My Psych Nursing Story
Entering nursing school, I had my sights set on working in the operating room. I was extremely nervous for my psychiatric-mental health nursing rotation. When it came time for me to go to the behavioral health unit in a small community hospital, I really didn't know what to expect. As the semester went on, my nervousness turned into compassion.
|"I know what it is like to be a family member of someone with mental illness, firsthand."|
I never expected that I would decide on psychiatric-mental health nursing as my career. After I graduated, I spent eight months looking for a position in another small community hospital in my area. I had no experience but my unit manager offered me the position. It has been just four months but I have learned so much and I really enjoy going to work.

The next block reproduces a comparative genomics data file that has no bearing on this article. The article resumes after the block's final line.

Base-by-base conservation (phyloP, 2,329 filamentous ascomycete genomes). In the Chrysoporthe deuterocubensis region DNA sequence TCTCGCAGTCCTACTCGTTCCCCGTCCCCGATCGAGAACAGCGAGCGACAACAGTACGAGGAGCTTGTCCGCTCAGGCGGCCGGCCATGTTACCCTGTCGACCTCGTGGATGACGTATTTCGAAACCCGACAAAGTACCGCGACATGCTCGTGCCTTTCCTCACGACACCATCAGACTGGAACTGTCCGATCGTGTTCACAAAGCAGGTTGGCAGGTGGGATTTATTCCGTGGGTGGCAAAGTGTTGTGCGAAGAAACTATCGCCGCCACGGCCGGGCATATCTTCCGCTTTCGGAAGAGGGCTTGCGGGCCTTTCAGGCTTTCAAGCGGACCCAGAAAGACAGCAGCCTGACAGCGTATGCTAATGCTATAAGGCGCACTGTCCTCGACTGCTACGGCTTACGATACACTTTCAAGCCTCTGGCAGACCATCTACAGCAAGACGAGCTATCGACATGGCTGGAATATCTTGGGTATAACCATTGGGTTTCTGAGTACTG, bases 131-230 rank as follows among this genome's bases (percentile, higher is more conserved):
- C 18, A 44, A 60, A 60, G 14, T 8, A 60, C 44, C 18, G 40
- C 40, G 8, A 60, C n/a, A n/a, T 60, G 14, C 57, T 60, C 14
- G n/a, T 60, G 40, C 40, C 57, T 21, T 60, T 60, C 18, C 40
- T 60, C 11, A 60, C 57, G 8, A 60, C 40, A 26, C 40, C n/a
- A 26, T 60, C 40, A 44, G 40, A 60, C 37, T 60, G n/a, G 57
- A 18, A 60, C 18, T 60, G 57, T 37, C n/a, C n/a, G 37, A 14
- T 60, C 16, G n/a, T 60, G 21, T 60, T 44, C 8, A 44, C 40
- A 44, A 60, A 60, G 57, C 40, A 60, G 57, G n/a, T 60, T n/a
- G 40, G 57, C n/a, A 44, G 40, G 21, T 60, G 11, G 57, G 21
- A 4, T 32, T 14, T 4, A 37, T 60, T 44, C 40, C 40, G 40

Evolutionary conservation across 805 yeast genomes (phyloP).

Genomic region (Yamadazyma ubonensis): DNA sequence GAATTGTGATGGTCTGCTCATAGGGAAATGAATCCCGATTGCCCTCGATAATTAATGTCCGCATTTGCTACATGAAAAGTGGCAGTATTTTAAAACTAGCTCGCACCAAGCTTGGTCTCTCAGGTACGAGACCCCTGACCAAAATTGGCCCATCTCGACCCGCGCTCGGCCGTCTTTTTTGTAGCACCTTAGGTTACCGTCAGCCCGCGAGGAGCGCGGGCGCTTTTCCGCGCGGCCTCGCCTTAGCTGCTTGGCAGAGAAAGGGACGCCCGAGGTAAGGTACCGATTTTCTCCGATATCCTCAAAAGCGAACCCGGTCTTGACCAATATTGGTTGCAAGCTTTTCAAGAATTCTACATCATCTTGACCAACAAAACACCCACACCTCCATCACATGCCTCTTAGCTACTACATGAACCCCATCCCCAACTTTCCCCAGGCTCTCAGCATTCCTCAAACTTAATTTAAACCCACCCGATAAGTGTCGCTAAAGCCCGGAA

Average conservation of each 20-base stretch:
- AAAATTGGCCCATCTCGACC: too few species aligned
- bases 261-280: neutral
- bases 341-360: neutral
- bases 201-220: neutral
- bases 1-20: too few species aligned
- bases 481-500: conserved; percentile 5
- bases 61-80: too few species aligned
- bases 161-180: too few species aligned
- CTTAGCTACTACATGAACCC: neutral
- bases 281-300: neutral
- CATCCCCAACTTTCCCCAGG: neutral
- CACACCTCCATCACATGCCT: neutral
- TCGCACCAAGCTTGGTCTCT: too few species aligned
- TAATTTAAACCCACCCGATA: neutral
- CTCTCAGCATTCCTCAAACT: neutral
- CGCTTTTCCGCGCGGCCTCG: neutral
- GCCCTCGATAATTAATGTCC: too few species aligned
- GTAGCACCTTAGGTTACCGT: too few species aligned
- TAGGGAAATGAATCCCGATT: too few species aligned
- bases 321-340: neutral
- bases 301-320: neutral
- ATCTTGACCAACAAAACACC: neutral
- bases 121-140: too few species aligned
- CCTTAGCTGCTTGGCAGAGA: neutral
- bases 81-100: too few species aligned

As an aside, looking back, my decision to commit to becoming a nurse was inspired by my grandfather. I had just let him know I was looking into nursing schools, when he passed away from a heart attack and was actually brought to a hospital 60 miles from his home. The hospital he passed away in was the hospital I learned to be a nurse in, gaining admittance into their nursing program. My grandfather spent his career working as a social worker at a large state hospital, Torrance State Hospital, retiring in the late 1980s. He even lived across from the actual hospital, in two separate houses!
Our family was not immune to mental illness. His son, my uncle, was diagnosed with schizophrenia and suicided while my mother was pregnant with me. My mother developed bipolar disorder, and attempted suicide several times after dealing with a drug addiction. I know what it is like to be a family member of someone with mental illness, firsthand. I am able to remain nonjudgmental and be as supportive as I can to my patients and their family.